• Carrie Pacini November 3, 2014 at 9:12 am

      Hi Pat, Yes it does. I like to cut it up in slices then wrap it in foil and bag it in a ziplock. It warms back up really well.

  99. Uncle Bob November 9, 2014 at 4:50 pm

    For his high scool world history class, my son needed to bring to school a European food that was eaten in about the 1000 – 1200 A.D. period. He was bummed out because he couldn’t find something relatively easy until he found this bread recipe. Since it has the basic ingredients and only requires elbow grease, I figured it met the time period requirements and he couldn’t go wrong baking it, with a little bit of help.

    Holy cow, it was so simple! The dough rose perfectly and the final product turned out so beautifully, he can’t wait to take it to school tomorrow. We made 3 loaves with the intent of him taking 2 to school and keeping one here for quality control. :)

    He has not stopped thanking me for helping him. I told him I couldn’t take all the credit. Thank you for posting this phenomenal recipe for which I’m sure he will score well.


    • Carrie Pacini November 11, 2014 at 7:48 pm

      I am so glad the recipe worked out for the project!

  100. Cindy November 26, 2014 at 7:41 pm

    Have you ever made this ahead and placed it in the refrigerator overnight? Just wondering how it would do or if it would interfere with rising properly. I’m planning on stuffing it with meat and cheese.

    • Carrie Pacini November 27, 2014 at 8:38 am

      Hi Cindy, Yes you can do that. The meat and cheese sound wonderful! I have another bread recipe called Sfinciuni that is stuffed with sausage and cheese. Try that one out too if you get a chance it’s under the bread category!

  101. Miriam November 27, 2014 at 3:15 pm

    Omg! I am eating this wonderful bread , it soft inside and crusty out side. Thank you so much!

    • Carrie Pacini November 28, 2014 at 12:12 am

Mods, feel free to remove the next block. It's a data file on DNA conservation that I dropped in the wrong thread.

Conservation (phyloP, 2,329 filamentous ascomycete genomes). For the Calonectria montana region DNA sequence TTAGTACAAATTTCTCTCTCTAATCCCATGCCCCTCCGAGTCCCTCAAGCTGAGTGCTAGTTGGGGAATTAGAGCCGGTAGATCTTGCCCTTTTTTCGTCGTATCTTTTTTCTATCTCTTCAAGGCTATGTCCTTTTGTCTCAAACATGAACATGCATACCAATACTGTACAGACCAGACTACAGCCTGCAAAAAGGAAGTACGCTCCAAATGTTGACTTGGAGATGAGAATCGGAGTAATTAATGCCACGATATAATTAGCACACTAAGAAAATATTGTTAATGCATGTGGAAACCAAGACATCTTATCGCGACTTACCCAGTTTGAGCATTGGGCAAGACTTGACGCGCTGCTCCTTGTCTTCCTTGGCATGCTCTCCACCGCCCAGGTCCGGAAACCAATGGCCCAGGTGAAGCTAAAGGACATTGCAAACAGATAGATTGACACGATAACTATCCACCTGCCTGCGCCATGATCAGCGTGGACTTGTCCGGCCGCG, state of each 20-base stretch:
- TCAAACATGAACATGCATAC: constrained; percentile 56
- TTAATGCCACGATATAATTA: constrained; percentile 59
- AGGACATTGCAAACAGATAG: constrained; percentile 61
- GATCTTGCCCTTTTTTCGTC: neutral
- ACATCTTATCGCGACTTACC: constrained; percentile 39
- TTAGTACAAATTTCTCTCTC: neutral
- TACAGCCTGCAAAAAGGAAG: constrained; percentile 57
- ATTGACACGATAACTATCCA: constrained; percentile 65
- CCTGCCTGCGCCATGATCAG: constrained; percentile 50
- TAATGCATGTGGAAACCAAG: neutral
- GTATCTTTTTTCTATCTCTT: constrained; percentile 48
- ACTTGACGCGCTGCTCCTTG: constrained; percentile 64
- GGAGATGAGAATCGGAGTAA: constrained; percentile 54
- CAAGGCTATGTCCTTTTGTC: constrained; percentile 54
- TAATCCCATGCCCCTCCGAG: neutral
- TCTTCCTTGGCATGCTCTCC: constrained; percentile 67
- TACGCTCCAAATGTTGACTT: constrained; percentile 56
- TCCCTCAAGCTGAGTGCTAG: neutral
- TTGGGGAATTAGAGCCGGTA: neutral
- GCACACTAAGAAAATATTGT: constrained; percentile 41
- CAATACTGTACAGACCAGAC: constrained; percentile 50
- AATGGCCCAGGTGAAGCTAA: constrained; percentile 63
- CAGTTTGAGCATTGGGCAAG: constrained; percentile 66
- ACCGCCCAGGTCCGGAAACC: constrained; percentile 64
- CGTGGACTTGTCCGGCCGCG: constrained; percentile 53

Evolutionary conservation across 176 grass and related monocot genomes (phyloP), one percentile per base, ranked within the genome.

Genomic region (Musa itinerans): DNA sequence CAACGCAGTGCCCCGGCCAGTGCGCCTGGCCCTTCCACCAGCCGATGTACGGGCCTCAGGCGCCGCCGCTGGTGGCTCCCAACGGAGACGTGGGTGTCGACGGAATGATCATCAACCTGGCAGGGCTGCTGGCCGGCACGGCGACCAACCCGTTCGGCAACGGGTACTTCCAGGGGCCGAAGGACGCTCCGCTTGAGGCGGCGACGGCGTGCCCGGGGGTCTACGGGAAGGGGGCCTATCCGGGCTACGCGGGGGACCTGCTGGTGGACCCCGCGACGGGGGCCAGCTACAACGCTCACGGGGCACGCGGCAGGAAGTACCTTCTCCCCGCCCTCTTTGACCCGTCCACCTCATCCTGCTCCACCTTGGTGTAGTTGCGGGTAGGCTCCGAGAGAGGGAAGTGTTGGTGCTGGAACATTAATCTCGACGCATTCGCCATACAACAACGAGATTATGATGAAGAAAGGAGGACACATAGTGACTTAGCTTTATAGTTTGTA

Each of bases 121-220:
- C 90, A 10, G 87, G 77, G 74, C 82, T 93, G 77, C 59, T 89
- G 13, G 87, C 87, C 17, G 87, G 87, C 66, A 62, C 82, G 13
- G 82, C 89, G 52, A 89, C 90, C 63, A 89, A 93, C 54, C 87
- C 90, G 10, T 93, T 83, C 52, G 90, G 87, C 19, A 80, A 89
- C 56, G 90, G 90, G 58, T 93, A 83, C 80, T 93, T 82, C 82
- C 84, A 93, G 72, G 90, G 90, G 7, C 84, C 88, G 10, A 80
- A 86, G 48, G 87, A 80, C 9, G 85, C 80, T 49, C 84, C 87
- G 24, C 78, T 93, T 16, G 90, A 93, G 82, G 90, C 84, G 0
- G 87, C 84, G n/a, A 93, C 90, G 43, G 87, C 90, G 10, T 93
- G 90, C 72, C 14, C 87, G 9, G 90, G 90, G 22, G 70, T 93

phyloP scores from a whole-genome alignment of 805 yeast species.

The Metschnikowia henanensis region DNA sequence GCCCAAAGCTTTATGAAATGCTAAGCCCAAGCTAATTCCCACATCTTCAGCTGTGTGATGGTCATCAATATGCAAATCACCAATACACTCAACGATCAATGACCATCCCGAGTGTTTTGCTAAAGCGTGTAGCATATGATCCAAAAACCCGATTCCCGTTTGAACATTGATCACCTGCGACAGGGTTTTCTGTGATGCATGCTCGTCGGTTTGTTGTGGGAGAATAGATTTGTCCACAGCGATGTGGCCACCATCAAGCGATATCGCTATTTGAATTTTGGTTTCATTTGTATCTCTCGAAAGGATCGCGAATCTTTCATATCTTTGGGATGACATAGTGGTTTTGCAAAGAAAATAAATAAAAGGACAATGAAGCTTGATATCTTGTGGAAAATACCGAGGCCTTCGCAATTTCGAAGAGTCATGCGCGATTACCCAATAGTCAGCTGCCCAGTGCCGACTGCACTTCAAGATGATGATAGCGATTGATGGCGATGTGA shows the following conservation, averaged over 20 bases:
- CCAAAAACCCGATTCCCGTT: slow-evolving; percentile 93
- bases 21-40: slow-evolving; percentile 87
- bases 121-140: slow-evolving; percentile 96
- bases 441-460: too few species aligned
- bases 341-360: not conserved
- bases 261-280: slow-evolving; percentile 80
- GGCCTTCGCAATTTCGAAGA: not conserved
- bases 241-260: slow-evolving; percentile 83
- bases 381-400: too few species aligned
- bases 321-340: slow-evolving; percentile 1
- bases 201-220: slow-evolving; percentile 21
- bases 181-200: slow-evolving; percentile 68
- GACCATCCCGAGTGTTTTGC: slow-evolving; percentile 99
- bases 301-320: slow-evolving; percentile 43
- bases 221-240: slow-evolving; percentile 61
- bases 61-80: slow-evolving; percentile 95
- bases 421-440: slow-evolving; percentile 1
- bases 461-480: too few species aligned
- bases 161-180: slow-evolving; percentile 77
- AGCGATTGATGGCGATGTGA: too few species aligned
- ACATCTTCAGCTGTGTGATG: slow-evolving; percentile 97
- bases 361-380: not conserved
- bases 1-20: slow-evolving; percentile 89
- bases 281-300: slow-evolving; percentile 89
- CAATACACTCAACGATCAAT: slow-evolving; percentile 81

Thanks Miriam!

  102. Lily Rose November 30, 2014 at 4:58 pm


    This recipe is gold! I used fresh yeast and it turned out great, flufy and moist. I also used herbs de provence to give it a nice rustic flavor.

    Thank youso much!

    • Carrie Pacini November 30, 2014 at 7:57 pm

      Thanks Lily! Nice touch with the herbs de provence :)

  103. MichelleQ December 13, 2014 at 11:53 am

    1st try – sounds and smells great!!! Thank you for sharing! Pic below and posted on Pinterest!

    • Carrie Pacini December 13, 2014 at 3:13 pm

      Hi Michelle! It looks great!

  104. Susan January 8, 2015 at 12:07 pm

    I have read that only instant/rapid rise yeast will activate when added to dry ingredients like technique 2? Do you use that type yeast in 2? I read that active dry yeast must be activated in water? Thanks so much.

    • Carrie Pacini January 8, 2015 at 12:56 pm

      Hi Susan, Yes I use active dry yeast.

  105. Susan January 8, 2015 at 12:09 pm

    When does dough go from mixing bowl to a floured work surface in your recipe?

    Thank you

    • Carrie Pacini January 8, 2015 at 12:58 pm

      Hi Susan, I usually work it all in the bowl as I continue to add flour to it. BUT you can take it out on a floured surface if you want to work it that way. Also when I am forming the ball I am doing that between my 2 hands. Then I put it back in the bowl to rise. My son and I are working on a video for this recipe so everyone will have a visual!

  106. Kayla January 16, 2015 at 2:58 pm

    I’ve never made bread before and was looking for a quick and simple recipe to beat my stir crazies down–this was perfect! I had everything I needed in house, it wasn’t hard, and most importantly didn’t involve a bread machine. I just tried it along with a bit of honey butter and I am in love! So much, that I’m headed to make two more loaves so I can give one to my grandma. Thank you so much for this excellent recipe!

    • Carrie Pacini January 19, 2015 at 11:06 am

      Hi Kayla, so glad you liked the recipe!

  107. Jim January 18, 2015 at 12:18 pm

    I am making the single loaf following the directions where I just added a package of yeast to 1 cup of water. My dough is in the oven on proof for its first rise. I used to bake years ago and am just now getting back int9 it. My plan is to do the second rise and after I make the loaf – to let it rise again before I cut the top and bake it. I think this is the way I used to do it and had nice light loaves. Spraying the loaf with water a couple of times while baking gives it a nice hard crust.

  108. Michelle January 26, 2015 at 10:47 pm

    I made this recipe with an Italian dinner. It came out great! I tried the second method for the yeast, that worked very well. I live in a dry climate (southern az) and used just short of the full two cups of water. I allowed the bread to rise 50 minutes the first time, 30 the second. It was excellent. Thanks so much for the great recipe.

    • Carrie Pacini January 29, 2015 at 12:55 pm

      You are Welcome Michelle!

  109. Gina January 28, 2015 at 8:21 pm

    Do you really need the parchment paper?

    • Carrie Pacini January 29, 2015 at 12:48 pm

      Hi Gina, No you don’t need parchment paper per se but I like to use it.

  110. Carmel February 1, 2015 at 6:16 am